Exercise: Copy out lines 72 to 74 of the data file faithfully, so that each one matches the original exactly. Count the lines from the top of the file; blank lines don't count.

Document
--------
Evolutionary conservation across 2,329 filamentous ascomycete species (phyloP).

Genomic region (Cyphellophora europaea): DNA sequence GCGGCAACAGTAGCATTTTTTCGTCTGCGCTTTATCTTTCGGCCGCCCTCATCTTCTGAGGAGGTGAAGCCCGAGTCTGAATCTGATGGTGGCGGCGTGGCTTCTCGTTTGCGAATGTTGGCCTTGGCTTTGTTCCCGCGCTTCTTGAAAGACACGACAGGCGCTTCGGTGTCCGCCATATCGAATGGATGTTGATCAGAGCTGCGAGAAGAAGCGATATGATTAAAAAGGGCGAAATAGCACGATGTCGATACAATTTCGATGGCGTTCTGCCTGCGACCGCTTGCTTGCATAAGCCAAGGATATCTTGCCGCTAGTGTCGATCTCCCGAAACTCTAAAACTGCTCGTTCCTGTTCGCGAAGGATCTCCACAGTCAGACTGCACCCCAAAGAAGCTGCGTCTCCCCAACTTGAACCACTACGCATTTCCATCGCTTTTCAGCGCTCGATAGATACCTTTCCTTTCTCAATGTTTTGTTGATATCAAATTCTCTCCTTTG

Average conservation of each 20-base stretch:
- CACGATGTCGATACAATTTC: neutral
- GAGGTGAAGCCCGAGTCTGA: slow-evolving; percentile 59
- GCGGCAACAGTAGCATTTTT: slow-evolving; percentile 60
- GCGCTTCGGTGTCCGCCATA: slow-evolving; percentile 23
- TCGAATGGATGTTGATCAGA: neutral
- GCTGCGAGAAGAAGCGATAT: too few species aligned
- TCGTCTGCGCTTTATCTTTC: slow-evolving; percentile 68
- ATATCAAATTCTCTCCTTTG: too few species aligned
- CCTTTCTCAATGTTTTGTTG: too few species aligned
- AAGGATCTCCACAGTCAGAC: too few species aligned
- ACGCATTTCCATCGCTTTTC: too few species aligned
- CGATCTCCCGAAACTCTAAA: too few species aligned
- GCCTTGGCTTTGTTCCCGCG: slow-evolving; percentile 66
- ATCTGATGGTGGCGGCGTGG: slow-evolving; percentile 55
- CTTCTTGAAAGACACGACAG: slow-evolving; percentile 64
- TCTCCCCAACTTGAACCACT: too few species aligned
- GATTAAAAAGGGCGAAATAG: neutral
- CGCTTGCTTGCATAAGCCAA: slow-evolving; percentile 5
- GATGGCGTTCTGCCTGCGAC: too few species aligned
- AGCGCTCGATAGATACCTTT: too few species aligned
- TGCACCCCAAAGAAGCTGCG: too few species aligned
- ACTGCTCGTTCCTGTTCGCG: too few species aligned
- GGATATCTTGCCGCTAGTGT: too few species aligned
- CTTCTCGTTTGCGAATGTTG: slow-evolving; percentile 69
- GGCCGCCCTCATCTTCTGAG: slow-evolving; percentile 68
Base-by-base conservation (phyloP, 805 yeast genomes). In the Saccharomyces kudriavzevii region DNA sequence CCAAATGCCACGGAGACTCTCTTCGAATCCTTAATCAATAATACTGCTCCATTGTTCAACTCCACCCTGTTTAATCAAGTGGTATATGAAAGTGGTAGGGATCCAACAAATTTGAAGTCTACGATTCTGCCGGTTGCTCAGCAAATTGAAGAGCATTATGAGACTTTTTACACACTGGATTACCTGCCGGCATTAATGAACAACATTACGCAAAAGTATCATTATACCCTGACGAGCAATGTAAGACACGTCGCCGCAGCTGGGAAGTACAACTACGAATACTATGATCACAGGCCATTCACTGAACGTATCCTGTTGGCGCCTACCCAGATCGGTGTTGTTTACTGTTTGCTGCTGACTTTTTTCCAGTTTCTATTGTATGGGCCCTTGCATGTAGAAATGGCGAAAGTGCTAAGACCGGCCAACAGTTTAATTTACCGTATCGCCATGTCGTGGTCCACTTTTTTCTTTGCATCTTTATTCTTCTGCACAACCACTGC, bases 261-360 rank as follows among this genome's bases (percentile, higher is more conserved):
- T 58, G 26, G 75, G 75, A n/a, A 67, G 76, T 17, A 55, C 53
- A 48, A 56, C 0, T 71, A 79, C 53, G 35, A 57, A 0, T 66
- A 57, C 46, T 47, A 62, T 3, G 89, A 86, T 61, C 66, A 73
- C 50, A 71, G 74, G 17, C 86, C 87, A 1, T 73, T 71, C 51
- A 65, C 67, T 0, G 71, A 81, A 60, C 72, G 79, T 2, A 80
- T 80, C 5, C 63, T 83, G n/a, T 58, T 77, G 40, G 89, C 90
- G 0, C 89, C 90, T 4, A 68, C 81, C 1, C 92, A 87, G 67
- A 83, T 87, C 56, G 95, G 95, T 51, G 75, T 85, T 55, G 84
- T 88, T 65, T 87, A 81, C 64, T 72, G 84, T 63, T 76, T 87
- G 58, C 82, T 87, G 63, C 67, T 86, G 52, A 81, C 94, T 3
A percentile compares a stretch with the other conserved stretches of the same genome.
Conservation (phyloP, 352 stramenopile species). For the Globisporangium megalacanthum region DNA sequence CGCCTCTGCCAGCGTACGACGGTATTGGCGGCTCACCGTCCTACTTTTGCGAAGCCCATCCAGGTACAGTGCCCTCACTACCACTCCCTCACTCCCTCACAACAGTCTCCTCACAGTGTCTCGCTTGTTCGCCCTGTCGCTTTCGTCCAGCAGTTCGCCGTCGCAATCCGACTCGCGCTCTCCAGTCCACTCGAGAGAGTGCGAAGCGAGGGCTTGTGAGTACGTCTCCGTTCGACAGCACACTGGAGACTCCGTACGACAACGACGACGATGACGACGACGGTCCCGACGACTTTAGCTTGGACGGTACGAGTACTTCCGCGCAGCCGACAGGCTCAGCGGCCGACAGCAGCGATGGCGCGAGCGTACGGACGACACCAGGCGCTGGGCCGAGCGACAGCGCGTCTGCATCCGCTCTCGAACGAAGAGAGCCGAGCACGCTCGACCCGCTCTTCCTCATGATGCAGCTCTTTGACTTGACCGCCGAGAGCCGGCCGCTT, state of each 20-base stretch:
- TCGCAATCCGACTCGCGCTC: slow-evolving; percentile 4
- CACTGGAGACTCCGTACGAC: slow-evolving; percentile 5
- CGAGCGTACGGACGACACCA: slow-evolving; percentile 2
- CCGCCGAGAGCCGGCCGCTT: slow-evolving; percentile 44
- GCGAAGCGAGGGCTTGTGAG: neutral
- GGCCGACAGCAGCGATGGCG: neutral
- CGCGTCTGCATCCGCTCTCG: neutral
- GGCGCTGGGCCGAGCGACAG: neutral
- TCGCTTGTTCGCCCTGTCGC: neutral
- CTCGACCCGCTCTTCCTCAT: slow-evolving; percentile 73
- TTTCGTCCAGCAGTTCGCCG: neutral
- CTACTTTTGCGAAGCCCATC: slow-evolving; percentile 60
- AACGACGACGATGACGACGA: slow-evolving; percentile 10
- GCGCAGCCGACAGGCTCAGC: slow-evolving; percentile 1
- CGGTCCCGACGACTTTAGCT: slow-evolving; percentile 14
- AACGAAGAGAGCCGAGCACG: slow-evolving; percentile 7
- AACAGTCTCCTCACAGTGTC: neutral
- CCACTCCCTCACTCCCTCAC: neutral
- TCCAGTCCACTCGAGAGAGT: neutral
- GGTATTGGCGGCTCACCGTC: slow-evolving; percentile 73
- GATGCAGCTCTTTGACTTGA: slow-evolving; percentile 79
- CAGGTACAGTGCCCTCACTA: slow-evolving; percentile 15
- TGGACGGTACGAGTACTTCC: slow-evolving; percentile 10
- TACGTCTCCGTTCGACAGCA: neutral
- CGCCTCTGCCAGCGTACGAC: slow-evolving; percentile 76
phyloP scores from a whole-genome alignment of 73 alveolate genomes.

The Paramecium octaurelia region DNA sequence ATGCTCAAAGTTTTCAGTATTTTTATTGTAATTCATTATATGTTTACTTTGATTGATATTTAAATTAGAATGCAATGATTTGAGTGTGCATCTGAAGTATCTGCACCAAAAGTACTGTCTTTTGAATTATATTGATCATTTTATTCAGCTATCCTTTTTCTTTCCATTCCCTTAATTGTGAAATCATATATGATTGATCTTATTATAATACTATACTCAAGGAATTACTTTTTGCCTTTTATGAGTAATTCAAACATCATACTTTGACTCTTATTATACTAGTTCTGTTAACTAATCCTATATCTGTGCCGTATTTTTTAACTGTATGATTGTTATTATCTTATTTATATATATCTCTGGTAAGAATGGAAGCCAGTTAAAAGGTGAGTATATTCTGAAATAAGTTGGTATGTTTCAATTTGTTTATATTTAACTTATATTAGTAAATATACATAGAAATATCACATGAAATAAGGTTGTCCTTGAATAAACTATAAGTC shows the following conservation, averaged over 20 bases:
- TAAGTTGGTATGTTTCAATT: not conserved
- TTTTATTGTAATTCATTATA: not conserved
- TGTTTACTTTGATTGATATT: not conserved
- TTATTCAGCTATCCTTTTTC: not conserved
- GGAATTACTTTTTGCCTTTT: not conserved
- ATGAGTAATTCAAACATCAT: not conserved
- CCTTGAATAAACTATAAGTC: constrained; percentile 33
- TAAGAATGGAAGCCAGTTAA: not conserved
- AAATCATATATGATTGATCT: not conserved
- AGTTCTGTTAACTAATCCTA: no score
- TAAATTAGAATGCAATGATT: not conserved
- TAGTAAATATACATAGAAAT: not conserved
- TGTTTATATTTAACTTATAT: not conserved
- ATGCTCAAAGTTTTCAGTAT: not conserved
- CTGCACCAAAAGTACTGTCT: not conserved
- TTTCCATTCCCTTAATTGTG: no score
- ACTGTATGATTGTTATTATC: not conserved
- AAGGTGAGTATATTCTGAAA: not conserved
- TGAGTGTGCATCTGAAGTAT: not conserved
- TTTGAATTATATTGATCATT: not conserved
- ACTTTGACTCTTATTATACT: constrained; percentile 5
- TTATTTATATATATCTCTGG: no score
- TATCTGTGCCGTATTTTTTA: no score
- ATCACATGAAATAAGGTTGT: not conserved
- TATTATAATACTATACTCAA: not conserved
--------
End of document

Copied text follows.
- TTATTCAGCTATCCTTTTTC: not conserved
- GGAATTACTTTTTGCCTTTT: not conserved
- ATGAGTAATTCAAACATCAT: not conserved